Whereas America is first in the number of high performers, we simultaneously have larger numbers of the lowest performers. Berliner and Glass argue that this phenomenon is due to an excessive child poverty rate — over 20 percent — in relation to comparable countries. For example, Finland’s average scores remain at or near the top across several administrations of Program for International Student Assessment (PISA) tests; however, Finland’s child poverty rate is below 5 percent. Many researchers assert that a 10 percent maximum poverty rate would result in more equitable scores. Analysis of PISA scores that include only U.S. schools whose student poverty rate is below 10 percent show that the U.S. would score first worldwide. Second, students take international tests in their homeland, in their native language. Translation problems occur frequently; therefore, test difficulty issues influence test scores. For example, Berliner and Glass discuss a 1991 study that reported results on a vocabulary question. Finnish and American students were asked if the words “sanguine” and “pessimistic” were antonyms or synonyms. Unfortunately, “sanguine” had no counterpart in Finnish language; therefore, “optimistic” replaced “sanguine” on the Finnish test, which substantially decreased the difficulty of the question. Ninety-eight percent of Finnish students answered correctly compared to 50 percent of U.S. students. Because translation problems occur frequently, it is not safe to conclude that versions of tests administered in different languages have the same difficulty. Another well-known international assessment is Trends in International Mathematics and Science Study (TIMSS), which originated in the 1960s. American students scored at the bottom in the first TIMSS assessment, improved in subsequent assessments, and now place above the international average. The 2011 TIMSS fourth and eighth grade mathematics results reveal that American students’ average score was higher than fourth- and eighth-grade Finnish children. These U.S. students’ families exhibited less than 50 percent poverty rates. Moreover, Massachusetts participated as a country. The state of Massachusetts exhibits high unionization, high preschool attendance, low unemployment and almost universal health care. Massachusetts’ students scored above all but a few Asian countries, and the average of Massachusetts’ black public school students was higher than the mean of Finnish students. Today’s corporate education reformers use international test results to argue that American K-12 public schools are broken. Yet, research-based evidence calls into question such attacks on American public education. Analyses of students’ scores on two international assessments are not sufficient to provide thorough, sound, evidence-based insights about the status of American K-12 education. However, research has long identified a major problem for American K-12 education that remains at large. Its name is poverty. **When will policy makers seriously engage and act to solve the problem of poverty?**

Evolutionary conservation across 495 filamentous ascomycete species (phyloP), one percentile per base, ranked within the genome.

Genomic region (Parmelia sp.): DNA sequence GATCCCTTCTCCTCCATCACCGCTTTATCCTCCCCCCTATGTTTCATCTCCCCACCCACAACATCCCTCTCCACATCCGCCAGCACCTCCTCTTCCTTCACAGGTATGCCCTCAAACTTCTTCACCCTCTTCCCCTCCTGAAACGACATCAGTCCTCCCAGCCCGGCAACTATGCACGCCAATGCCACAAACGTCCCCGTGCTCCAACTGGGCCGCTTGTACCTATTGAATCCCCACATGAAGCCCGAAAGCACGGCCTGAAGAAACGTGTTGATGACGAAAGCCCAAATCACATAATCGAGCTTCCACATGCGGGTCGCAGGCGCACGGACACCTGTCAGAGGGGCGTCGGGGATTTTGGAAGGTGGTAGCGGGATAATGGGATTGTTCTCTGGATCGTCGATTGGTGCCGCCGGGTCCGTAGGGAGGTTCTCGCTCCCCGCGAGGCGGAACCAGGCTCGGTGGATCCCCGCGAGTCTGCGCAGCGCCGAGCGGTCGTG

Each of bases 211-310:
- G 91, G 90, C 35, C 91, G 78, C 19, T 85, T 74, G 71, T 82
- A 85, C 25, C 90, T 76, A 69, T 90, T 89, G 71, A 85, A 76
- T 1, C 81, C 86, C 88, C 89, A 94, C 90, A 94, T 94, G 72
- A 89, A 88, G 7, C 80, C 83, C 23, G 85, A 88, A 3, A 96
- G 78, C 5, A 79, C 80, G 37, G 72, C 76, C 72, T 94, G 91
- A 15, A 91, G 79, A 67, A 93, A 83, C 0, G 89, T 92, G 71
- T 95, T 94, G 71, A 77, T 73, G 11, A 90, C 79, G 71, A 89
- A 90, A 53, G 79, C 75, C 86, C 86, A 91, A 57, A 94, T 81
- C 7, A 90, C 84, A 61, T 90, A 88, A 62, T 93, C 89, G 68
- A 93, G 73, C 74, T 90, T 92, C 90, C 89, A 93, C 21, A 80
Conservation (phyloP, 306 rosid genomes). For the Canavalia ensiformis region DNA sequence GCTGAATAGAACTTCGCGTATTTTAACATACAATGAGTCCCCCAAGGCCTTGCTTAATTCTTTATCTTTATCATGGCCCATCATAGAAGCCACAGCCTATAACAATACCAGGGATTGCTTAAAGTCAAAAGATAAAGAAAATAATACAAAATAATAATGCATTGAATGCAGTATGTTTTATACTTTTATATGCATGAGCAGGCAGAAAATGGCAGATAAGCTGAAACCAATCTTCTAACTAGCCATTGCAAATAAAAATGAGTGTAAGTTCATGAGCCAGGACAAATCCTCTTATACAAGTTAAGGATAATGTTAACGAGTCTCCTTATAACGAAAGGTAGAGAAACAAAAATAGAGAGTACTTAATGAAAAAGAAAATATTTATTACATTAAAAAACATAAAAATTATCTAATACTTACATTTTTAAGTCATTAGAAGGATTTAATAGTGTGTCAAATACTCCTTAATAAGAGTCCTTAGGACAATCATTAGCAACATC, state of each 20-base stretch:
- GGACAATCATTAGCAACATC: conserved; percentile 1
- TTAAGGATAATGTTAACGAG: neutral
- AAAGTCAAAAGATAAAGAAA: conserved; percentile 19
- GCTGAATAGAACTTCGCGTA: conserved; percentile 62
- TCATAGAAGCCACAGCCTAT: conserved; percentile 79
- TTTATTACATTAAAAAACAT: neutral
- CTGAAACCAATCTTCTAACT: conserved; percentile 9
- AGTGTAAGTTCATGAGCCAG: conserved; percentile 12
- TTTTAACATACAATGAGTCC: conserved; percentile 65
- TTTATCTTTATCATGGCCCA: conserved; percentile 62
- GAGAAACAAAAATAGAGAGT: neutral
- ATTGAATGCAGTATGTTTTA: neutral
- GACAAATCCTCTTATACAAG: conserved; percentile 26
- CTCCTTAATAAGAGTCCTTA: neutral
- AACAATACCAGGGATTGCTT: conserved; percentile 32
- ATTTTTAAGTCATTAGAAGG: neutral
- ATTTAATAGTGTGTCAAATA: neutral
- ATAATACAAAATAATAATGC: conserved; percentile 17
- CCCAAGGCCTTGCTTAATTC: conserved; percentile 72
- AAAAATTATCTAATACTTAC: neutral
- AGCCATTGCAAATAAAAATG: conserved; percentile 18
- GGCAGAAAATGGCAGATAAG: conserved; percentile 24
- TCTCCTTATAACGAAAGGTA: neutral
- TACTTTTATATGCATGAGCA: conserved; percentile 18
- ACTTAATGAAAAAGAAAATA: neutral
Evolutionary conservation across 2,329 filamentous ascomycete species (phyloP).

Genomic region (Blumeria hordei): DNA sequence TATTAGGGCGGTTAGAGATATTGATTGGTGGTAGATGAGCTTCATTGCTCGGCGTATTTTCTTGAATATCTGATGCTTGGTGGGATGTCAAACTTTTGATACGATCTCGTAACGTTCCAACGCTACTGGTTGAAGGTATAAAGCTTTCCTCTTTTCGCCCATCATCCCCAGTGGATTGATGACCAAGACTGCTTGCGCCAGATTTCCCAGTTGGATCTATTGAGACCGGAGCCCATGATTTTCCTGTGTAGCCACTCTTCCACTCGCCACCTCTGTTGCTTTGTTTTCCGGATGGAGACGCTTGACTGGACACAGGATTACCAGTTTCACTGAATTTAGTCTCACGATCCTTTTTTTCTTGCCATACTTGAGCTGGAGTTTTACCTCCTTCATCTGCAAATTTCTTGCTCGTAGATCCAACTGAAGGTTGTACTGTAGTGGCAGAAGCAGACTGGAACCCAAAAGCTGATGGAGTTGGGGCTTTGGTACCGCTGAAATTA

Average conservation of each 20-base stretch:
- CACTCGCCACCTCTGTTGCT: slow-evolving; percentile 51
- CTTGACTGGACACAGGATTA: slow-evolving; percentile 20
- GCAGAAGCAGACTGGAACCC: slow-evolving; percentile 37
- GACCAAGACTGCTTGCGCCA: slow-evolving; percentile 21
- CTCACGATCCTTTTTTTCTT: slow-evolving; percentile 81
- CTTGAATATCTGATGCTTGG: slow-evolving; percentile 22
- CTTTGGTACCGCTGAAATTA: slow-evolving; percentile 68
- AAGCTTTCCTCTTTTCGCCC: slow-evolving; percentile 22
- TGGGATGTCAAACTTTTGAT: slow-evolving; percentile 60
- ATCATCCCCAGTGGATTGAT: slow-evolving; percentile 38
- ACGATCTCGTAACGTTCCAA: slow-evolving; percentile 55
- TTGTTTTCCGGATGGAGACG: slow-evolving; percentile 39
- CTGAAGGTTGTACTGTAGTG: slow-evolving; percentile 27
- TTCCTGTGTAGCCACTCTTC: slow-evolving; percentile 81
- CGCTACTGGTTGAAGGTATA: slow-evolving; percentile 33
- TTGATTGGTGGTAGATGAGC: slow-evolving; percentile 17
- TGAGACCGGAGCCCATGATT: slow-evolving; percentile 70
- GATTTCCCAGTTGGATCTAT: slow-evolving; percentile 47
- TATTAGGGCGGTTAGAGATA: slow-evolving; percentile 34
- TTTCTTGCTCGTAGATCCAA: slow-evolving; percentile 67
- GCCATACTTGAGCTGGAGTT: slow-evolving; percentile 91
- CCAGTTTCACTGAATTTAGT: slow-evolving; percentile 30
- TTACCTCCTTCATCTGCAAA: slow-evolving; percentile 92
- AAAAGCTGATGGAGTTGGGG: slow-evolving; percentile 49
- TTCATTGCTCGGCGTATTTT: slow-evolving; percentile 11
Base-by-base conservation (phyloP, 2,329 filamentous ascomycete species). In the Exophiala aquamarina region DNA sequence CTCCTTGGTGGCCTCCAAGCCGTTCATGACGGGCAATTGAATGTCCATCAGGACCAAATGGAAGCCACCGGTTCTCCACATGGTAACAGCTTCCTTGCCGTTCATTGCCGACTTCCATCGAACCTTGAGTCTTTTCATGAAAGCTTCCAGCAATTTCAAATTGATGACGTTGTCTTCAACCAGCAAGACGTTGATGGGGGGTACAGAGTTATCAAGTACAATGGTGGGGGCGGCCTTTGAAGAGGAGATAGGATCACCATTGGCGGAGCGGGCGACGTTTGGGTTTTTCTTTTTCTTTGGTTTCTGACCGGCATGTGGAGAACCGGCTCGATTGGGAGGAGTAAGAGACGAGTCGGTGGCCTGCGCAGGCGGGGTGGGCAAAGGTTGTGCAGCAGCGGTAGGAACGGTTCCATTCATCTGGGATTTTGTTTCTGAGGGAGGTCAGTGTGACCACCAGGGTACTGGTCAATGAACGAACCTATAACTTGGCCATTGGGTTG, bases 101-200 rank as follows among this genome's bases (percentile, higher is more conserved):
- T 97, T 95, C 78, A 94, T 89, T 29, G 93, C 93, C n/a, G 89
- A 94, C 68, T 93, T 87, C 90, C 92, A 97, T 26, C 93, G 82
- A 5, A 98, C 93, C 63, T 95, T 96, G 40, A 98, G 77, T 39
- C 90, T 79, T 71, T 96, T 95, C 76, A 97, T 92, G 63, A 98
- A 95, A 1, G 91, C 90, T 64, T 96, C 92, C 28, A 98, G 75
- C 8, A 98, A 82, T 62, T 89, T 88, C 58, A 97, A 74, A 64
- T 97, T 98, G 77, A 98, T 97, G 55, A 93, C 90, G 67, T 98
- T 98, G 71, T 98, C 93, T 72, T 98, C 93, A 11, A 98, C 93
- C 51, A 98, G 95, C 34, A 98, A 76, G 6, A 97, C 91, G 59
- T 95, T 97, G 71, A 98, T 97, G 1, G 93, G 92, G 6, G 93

When, indeed? (Emphasis mine.)